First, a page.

“My understanding is that we’re going to change our minds about planetary dynamos,” she said.

Cassini’s magnetic field measurements during the mission’s grand finale orbits were four times more sensitive than before, Dougherty said.

“By getting inside the rings … we were away from the currents being generated by the rings — currents being generated in the environment around Saturn — (and) it is allowing us to focus on the signal coming from the interior.”

The data will also help scientists sort out the rotation rate of planet’s interior, telling them the exact length of a day on Saturn. The best estimate today suggests a Saturn day lasts around 10.8 hours.

Cassini’s ion and neutral mass spectrometer sampled Saturn’s atmosphere as the spacecraft barreled inside the rings. The atmosphere’s tenuous outer layers extend out almost to the rings, and Cassini discovered molecules raining down from the rings onto Saturn.

This natural color composite is one of the highest-resolution color images of any part of Saturn’s rings, to date, showing a portion of the inner-central part of the planet’s B Ring. Cassini’s narrow-angle camera took images to produce this composite on July 6, 2017. Credit: NASA/JPL-Caltech/Space Science Institute

Scientists expected to find evidence of ring material in Cassini’s first-ever direct measurements of the atmosphere, but the spacecraft detected unexpectedly high levels of methane.

They predicted most of the molecules to be water because that makes up the bulk of the particles in the rings.

Methane should not persist in Saturn’s rings or in the planet’s outer atmosphere, said Mark Perry, an associate scientist on the ion and neutral mass spectrometer team.

“What we’re seeing are things that come from the rings, and methane is highly volatile,” Perry said. “Even if it’s in the rings, it shouldn’t last very long, and none of the models — none of the analyses — predicted methane, let alone in this abundance.”

Cassini also found the expected water molecules in the outer atmosphere, but the methane was a surprise.

“We think the water is there,” Perry said. “What we can’t explain is why it is not much more than anything else. That’s the confusing part.”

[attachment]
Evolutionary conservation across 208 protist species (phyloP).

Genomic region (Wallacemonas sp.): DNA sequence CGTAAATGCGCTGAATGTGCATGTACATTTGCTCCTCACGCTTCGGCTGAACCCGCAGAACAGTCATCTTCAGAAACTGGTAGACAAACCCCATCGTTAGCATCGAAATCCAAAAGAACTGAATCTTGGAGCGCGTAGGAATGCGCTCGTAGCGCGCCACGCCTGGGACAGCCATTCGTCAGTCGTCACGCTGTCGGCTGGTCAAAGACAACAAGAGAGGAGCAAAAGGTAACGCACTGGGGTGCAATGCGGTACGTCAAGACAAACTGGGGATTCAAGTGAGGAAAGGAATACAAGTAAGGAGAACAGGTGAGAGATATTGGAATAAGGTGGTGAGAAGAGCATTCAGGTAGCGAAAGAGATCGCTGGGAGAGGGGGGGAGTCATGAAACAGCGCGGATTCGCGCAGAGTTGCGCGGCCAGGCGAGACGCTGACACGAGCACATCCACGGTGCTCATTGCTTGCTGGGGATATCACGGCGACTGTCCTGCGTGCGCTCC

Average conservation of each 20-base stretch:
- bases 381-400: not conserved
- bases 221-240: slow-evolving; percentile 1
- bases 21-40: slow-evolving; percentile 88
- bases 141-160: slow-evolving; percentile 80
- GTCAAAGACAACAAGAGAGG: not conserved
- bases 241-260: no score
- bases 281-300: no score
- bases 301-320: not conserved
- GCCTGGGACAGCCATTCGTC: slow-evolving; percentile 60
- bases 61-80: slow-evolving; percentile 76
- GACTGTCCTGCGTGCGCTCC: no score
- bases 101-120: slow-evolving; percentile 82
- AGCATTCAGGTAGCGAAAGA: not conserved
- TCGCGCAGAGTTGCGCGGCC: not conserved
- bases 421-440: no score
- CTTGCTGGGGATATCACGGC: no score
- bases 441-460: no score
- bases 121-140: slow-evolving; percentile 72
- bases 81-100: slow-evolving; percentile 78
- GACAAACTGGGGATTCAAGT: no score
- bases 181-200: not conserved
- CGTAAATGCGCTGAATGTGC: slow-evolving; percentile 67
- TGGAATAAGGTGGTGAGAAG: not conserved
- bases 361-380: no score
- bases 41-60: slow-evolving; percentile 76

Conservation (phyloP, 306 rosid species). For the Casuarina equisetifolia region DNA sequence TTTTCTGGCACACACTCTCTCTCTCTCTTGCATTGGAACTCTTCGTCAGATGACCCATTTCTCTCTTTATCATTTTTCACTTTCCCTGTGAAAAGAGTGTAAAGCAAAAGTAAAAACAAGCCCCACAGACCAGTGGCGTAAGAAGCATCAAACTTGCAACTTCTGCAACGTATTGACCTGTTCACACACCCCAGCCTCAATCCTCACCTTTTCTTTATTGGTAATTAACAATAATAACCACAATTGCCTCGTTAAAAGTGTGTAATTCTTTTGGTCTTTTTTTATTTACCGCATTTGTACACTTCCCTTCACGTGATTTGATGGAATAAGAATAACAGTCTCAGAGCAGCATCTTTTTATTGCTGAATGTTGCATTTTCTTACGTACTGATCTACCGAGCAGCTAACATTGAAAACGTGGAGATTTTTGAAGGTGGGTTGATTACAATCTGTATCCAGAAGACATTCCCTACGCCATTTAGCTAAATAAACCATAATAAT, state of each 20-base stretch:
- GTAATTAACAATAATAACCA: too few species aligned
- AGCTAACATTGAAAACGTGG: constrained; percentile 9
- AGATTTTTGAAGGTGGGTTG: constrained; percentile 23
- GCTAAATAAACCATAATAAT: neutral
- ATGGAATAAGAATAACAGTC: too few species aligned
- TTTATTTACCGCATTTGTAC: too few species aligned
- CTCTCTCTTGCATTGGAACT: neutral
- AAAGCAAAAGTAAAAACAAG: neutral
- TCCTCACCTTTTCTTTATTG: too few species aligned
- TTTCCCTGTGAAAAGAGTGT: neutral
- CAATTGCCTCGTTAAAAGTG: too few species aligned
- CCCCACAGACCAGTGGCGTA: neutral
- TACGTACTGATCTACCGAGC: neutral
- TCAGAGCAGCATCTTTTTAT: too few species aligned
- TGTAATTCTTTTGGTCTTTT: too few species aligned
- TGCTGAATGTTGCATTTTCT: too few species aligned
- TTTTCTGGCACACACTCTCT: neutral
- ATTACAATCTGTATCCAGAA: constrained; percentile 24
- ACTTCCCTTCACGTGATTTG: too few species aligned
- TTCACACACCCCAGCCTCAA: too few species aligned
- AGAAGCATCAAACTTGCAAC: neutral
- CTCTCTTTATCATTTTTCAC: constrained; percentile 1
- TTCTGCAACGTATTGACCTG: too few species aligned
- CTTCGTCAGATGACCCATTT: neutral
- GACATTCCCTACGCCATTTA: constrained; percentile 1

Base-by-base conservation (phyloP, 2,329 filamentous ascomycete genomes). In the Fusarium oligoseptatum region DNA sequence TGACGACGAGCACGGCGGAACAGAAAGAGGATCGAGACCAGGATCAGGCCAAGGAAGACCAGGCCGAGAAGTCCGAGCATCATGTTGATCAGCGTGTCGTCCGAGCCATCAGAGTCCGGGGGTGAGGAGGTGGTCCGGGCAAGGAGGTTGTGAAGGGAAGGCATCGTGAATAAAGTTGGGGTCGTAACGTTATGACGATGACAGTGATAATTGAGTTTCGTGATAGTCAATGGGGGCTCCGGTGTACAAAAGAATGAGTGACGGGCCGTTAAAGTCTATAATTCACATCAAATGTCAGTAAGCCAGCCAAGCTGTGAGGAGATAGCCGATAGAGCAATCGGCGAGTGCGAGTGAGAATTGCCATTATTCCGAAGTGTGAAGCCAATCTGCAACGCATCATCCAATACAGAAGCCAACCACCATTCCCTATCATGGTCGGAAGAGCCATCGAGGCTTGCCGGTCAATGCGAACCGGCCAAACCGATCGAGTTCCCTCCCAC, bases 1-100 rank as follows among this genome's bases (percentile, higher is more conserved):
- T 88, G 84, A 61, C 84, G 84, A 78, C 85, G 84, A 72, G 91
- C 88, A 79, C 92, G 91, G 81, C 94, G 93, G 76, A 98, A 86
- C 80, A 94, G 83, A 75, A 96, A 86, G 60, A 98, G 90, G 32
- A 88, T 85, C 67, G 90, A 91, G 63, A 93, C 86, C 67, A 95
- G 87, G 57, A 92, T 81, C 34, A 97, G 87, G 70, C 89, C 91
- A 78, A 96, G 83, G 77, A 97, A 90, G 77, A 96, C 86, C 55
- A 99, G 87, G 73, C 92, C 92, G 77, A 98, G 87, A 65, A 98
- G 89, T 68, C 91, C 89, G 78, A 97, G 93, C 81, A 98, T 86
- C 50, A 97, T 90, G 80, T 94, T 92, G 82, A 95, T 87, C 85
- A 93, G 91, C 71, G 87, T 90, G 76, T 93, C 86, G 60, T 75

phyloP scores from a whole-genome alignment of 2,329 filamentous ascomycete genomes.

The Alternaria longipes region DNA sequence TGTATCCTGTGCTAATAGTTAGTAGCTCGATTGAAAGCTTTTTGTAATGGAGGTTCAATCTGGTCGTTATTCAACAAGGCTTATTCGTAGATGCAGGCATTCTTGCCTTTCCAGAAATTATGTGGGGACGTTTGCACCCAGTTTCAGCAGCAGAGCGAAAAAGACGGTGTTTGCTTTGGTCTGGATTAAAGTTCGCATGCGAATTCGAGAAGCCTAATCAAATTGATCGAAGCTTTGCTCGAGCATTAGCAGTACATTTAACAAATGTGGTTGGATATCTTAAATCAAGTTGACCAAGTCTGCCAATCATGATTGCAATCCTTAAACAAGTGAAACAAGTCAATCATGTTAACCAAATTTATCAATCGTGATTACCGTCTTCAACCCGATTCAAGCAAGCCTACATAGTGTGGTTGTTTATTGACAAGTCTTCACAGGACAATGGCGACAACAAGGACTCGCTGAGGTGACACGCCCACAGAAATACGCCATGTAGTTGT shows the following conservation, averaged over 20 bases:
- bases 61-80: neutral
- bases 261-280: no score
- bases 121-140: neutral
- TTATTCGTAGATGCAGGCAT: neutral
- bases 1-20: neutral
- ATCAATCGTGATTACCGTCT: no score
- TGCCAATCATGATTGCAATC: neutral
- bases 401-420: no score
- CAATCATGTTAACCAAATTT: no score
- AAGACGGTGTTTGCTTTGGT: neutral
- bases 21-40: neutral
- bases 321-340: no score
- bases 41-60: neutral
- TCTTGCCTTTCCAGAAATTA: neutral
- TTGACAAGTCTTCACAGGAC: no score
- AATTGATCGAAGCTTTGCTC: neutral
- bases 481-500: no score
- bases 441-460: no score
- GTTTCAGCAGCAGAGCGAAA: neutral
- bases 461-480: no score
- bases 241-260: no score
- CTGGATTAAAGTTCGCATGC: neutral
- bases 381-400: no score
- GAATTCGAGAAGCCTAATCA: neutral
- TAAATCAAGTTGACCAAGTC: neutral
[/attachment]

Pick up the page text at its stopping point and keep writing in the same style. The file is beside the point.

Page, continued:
Cassini’s narrow-angle imaging camera obtained close-up views of intricate structures inside Saturn’s rings during the mission’s final months. One new mosaic recorded by Cassini in May shows the rings emerging from behind Saturn’s hazy limbs, with the rings’ shadows projected on the planet’s atmosphere.

Before it zipped through Saturn’s ring gap, Cassini was on a trajectory that grazed the outer edge of the rings on each orbit.

The spacecraft took pictures of features dubbed propellers — wakes created by tiny moons that would have otherwise gone undetected. The moonlets embedded inside Saturn’s rings leave a distinguishing mark, disturbing nearby particles as they sail around the planet.

“These are important because this is a window into planetary formation processes,” said Matthew Tiscareno of the SETI Institute. “What happens when big solar systems are forming is that you start to get the seed of a planet, but it’s embedded in a disk. So the disk is affecting the embedded mass, but the embedded mass is also affecting the disk, and we want to know more about what happens in both directions, and propellers give us a window into that.”

This view from NASA’s Cassini spacecraft shows Cassini’s best image of the propeller feature known informally as Bleriot. The propeller is named after Louis Bleriot, the French engineer and aviator who in 1909 was the first person to fly across the English Channel. Credit: NASA/JPL-Caltech/Space Science Institute

Tiscareno said scientists identified propellers with two classes of moonlets — some a few hundred meters in size and some around a kilometer (0.6 miles) across.

One primary objective of Cassini’s grand finale was to determine the mass, age and origin of Saturn’s rings.